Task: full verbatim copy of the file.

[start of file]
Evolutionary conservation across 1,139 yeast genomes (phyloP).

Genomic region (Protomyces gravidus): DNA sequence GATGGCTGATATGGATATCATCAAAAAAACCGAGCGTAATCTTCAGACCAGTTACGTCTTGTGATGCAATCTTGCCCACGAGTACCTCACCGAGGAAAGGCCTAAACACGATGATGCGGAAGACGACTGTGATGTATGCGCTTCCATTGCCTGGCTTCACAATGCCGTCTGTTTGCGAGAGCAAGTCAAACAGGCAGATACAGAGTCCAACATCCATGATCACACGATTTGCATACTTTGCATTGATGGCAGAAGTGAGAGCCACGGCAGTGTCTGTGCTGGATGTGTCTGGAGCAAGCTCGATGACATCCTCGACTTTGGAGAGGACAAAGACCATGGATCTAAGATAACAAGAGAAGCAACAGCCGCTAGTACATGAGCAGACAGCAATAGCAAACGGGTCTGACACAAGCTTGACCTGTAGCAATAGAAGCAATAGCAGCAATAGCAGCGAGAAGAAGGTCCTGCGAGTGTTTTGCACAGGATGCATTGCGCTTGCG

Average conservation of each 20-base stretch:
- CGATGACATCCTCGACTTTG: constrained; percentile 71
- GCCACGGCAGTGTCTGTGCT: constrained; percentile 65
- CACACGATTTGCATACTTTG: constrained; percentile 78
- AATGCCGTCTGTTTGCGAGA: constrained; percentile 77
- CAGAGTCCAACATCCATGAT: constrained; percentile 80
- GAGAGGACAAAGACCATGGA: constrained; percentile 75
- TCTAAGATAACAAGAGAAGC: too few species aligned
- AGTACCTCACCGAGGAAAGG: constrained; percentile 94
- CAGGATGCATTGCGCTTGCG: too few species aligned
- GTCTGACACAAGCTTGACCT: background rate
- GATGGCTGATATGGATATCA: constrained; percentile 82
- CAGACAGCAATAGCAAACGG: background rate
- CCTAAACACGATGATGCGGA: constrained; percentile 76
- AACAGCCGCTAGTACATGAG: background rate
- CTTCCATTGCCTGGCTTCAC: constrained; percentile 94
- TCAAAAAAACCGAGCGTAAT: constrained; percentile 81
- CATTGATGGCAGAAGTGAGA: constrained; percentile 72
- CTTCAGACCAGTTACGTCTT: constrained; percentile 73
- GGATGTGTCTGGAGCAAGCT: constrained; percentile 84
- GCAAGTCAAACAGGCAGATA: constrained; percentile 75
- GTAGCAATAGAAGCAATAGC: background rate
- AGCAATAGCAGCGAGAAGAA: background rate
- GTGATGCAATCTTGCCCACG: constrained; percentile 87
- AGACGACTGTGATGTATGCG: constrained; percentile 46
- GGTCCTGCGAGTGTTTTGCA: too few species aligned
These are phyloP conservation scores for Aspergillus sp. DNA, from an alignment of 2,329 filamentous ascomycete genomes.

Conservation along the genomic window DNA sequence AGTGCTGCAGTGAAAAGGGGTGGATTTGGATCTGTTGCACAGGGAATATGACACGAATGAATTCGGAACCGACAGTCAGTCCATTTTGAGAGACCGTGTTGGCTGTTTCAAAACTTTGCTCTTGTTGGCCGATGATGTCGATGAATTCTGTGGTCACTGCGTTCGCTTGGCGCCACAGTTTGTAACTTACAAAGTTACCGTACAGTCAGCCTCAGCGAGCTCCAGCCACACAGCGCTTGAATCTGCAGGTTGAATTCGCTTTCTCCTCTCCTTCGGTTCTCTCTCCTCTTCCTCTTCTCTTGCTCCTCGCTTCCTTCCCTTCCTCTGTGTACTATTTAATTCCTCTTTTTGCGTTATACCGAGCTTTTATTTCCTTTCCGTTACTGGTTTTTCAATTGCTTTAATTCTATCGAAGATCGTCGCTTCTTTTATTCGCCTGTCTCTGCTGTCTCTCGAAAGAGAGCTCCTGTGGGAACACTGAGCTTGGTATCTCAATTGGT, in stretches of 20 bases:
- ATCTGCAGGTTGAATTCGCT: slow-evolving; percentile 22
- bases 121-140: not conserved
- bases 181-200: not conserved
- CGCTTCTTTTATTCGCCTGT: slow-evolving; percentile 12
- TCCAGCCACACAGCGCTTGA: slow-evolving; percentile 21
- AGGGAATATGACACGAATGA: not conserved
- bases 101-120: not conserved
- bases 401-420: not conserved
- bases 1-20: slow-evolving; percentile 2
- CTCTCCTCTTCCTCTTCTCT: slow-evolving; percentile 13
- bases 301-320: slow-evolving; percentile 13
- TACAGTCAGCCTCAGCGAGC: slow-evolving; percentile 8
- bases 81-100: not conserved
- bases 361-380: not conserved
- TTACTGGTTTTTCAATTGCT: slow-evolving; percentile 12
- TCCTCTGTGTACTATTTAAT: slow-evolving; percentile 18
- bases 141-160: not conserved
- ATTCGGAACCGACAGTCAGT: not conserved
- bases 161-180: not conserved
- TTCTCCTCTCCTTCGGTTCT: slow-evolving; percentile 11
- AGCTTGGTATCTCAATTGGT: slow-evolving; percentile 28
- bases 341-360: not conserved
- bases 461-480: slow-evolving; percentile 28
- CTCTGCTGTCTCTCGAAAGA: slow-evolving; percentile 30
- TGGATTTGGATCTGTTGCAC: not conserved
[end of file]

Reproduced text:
Evolutionary conservation across 1,139 yeast genomes (phyloP).

Genomic region (Protomyces gravidus): DNA sequence GATGGCTGATATGGATATCATCAAAAAAACCGAGCGTAATCTTCAGACCAGTTACGTCTTGTGATGCAATCTTGCCCACGAGTACCTCACCGAGGAAAGGCCTAAACACGATGATGCGGAAGACGACTGTGATGTATGCGCTTCCATTGCCTGGCTTCACAATGCCGTCTGTTTGCGAGAGCAAGTCAAACAGGCAGATACAGAGTCCAACATCCATGATCACACGATTTGCATACTTTGCATTGATGGCAGAAGTGAGAGCCACGGCAGTGTCTGTGCTGGATGTGTCTGGAGCAAGCTCGATGACATCCTCGACTTTGGAGAGGACAAAGACCATGGATCTAAGATAACAAGAGAAGCAACAGCCGCTAGTACATGAGCAGACAGCAATAGCAAACGGGTCTGACACAAGCTTGACCTGTAGCAATAGAAGCAATAGCAGCAATAGCAGCGAGAAGAAGGTCCTGCGAGTGTTTTGCACAGGATGCATTGCGCTTGCG

Average conservation of each 20-base stretch:
- CGATGACATCCTCGACTTTG: constrained; percentile 71
- GCCACGGCAGTGTCTGTGCT: constrained; percentile 65
- CACACGATTTGCATACTTTG: constrained; percentile 78
- AATGCCGTCTGTTTGCGAGA: constrained; percentile 77
- CAGAGTCCAACATCCATGAT: constrained; percentile 80
- GAGAGGACAAAGACCATGGA: constrained; percentile 75
- TCTAAGATAACAAGAGAAGC: too few species aligned
- AGTACCTCACCGAGGAAAGG: constrained; percentile 94
- CAGGATGCATTGCGCTTGCG: too few species aligned
- GTCTGACACAAGCTTGACCT: background rate
- GATGGCTGATATGGATATCA: constrained; percentile 82
- CAGACAGCAATAGCAAACGG: background rate
- CCTAAACACGATGATGCGGA: constrained; percentile 76
- AACAGCCGCTAGTACATGAG: background rate
- CTTCCATTGCCTGGCTTCAC: constrained; percentile 94
- TCAAAAAAACCGAGCGTAAT: constrained; percentile 81
- CATTGATGGCAGAAGTGAGA: constrained; percentile 72
- CTTCAGACCAGTTACGTCTT: constrained; percentile 73
- GGATGTGTCTGGAGCAAGCT: constrained; percentile 84
- GCAAGTCAAACAGGCAGATA: constrained; percentile 75
- GTAGCAATAGAAGCAATAGC: background rate
- AGCAATAGCAGCGAGAAGAA: background rate
- GTGATGCAATCTTGCCCACG: constrained; percentile 87
- AGACGACTGTGATGTATGCG: constrained; percentile 46
- GGTCCTGCGAGTGTTTTGCA: too few species aligned
These are phyloP conservation scores for Aspergillus sp. DNA, from an alignment of 2,329 filamentous ascomycete genomes.

Conservation along the genomic window DNA sequence AGTGCTGCAGTGAAAAGGGGTGGATTTGGATCTGTTGCACAGGGAATATGACACGAATGAATTCGGAACCGACAGTCAGTCCATTTTGAGAGACCGTGTTGGCTGTTTCAAAACTTTGCTCTTGTTGGCCGATGATGTCGATGAATTCTGTGGTCACTGCGTTCGCTTGGCGCCACAGTTTGTAACTTACAAAGTTACCGTACAGTCAGCCTCAGCGAGCTCCAGCCACACAGCGCTTGAATCTGCAGGTTGAATTCGCTTTCTCCTCTCCTTCGGTTCTCTCTCCTCTTCCTCTTCTCTTGCTCCTCGCTTCCTTCCCTTCCTCTGTGTACTATTTAATTCCTCTTTTTGCGTTATACCGAGCTTTTATTTCCTTTCCGTTACTGGTTTTTCAATTGCTTTAATTCTATCGAAGATCGTCGCTTCTTTTATTCGCCTGTCTCTGCTGTCTCTCGAAAGAGAGCTCCTGTGGGAACACTGAGCTTGGTATCTCAATTGGT, in stretches of 20 bases:
- ATCTGCAGGTTGAATTCGCT: slow-evolving; percentile 22
- bases 121-140: not conserved
- bases 181-200: not conserved
- CGCTTCTTTTATTCGCCTGT: slow-evolving; percentile 12
- TCCAGCCACACAGCGCTTGA: slow-evolving; percentile 21
- AGGGAATATGACACGAATGA: not conserved
- bases 101-120: not conserved
- bases 401-420: not conserved
- bases 1-20: slow-evolving; percentile 2
- CTCTCCTCTTCCTCTTCTCT: slow-evolving; percentile 13
- bases 301-320: slow-evolving; percentile 13
- TACAGTCAGCCTCAGCGAGC: slow-evolving; percentile 8
- bases 81-100: not conserved
- bases 361-380: not conserved
- TTACTGGTTTTTCAATTGCT: slow-evolving; percentile 12
- TCCTCTGTGTACTATTTAAT: slow-evolving; percentile 18
- bases 141-160: not conserved
- ATTCGGAACCGACAGTCAGT: not conserved
- bases 161-180: not conserved
- TTCTCCTCTCCTTCGGTTCT: slow-evolving; percentile 11
- AGCTTGGTATCTCAATTGGT: slow-evolving; percentile 28
- bases 341-360: not conserved
- bases 461-480: slow-evolving; percentile 28
- CTCTGCTGTCTCTCGAAAGA: slow-evolving; percentile 30
- TGGATTTGGATCTGTTGCAC: not conserved